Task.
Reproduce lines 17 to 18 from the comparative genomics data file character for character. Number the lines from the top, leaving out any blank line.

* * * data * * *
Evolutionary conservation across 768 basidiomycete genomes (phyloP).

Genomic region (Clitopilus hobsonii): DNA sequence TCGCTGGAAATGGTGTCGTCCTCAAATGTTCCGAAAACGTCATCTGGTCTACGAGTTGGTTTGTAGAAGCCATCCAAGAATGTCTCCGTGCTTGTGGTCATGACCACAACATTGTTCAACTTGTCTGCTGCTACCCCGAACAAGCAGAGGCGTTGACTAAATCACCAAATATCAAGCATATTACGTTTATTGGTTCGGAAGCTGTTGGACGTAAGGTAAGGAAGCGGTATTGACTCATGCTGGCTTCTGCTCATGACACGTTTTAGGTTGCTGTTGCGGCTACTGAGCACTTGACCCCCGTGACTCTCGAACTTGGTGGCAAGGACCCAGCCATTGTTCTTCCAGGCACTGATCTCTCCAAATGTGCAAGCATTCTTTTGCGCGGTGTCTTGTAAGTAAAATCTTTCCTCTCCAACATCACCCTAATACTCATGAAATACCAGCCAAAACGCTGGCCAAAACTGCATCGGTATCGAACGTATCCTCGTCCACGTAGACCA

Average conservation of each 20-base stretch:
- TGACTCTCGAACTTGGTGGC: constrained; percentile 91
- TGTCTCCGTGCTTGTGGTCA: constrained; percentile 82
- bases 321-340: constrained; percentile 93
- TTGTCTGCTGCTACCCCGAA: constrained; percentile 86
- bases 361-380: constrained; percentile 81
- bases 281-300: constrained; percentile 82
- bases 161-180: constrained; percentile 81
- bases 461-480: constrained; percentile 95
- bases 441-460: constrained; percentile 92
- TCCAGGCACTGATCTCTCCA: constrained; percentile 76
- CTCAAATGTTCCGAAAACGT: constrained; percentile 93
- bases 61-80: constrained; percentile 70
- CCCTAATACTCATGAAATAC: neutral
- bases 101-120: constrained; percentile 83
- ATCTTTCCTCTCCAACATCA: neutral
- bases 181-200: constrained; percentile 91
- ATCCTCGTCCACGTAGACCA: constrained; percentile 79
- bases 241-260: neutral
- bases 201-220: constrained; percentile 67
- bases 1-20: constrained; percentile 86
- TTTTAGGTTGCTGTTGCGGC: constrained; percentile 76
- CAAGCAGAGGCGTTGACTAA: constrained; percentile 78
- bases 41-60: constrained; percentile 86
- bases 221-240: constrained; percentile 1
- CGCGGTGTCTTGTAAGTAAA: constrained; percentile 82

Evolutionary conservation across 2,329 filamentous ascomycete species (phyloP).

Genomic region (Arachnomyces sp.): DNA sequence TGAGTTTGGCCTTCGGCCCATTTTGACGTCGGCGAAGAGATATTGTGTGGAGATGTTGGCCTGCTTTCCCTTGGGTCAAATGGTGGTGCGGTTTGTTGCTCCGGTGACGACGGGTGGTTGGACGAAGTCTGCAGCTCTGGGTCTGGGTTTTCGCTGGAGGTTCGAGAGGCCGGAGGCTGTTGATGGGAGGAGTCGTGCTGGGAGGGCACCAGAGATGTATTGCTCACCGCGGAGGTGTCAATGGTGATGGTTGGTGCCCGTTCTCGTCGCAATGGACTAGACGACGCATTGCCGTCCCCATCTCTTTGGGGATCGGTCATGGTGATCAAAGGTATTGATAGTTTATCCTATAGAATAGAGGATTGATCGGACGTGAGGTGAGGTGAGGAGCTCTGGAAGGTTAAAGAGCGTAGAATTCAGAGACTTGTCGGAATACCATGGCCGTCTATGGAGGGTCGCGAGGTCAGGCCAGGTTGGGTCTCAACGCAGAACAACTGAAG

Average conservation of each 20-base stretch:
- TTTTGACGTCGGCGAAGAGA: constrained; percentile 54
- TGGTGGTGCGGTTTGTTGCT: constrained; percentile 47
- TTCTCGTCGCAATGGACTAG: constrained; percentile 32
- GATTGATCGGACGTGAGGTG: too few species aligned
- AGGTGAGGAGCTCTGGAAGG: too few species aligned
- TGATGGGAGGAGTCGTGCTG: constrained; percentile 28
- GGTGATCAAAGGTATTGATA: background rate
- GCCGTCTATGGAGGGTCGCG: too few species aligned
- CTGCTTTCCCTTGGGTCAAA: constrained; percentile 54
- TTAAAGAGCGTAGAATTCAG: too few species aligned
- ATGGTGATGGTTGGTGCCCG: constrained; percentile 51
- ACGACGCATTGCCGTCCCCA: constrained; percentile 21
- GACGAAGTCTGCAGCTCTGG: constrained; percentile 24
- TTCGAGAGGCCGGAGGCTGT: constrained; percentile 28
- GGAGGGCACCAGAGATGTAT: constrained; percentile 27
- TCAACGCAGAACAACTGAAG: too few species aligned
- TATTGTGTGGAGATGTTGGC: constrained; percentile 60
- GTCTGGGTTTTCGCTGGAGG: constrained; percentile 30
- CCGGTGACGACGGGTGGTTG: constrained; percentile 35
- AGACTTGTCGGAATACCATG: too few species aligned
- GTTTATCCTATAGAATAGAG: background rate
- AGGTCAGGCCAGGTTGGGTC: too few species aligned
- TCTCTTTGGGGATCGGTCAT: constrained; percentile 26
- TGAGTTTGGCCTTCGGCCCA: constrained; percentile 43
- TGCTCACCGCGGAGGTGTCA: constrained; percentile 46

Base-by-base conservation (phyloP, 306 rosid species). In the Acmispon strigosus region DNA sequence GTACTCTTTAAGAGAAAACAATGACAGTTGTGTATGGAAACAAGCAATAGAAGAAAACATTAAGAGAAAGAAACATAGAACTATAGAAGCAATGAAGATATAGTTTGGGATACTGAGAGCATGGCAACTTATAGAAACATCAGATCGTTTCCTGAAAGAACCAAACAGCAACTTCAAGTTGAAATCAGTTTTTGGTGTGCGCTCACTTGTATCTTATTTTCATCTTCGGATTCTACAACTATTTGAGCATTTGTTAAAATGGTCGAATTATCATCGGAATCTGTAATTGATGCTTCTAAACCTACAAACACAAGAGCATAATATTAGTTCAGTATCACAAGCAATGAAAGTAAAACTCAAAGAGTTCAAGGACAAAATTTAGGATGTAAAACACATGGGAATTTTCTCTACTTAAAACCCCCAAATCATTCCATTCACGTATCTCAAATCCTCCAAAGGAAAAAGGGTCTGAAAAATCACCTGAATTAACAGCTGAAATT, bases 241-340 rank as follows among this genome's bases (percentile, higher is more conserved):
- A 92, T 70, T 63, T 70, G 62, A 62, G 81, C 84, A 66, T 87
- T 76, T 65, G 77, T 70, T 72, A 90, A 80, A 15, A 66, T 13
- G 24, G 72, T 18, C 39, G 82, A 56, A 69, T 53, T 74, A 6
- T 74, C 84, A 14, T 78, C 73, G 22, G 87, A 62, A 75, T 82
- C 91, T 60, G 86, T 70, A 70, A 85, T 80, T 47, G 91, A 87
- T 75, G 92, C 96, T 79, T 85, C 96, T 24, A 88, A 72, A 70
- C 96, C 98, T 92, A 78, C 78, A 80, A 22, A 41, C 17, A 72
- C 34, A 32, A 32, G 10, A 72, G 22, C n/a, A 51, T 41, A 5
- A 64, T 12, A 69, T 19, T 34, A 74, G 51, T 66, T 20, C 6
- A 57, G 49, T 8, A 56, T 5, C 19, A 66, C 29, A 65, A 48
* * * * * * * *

- bases 101-120: constrained; percentile 83
- ATCTTTCCTCTCCAACATCA: neutral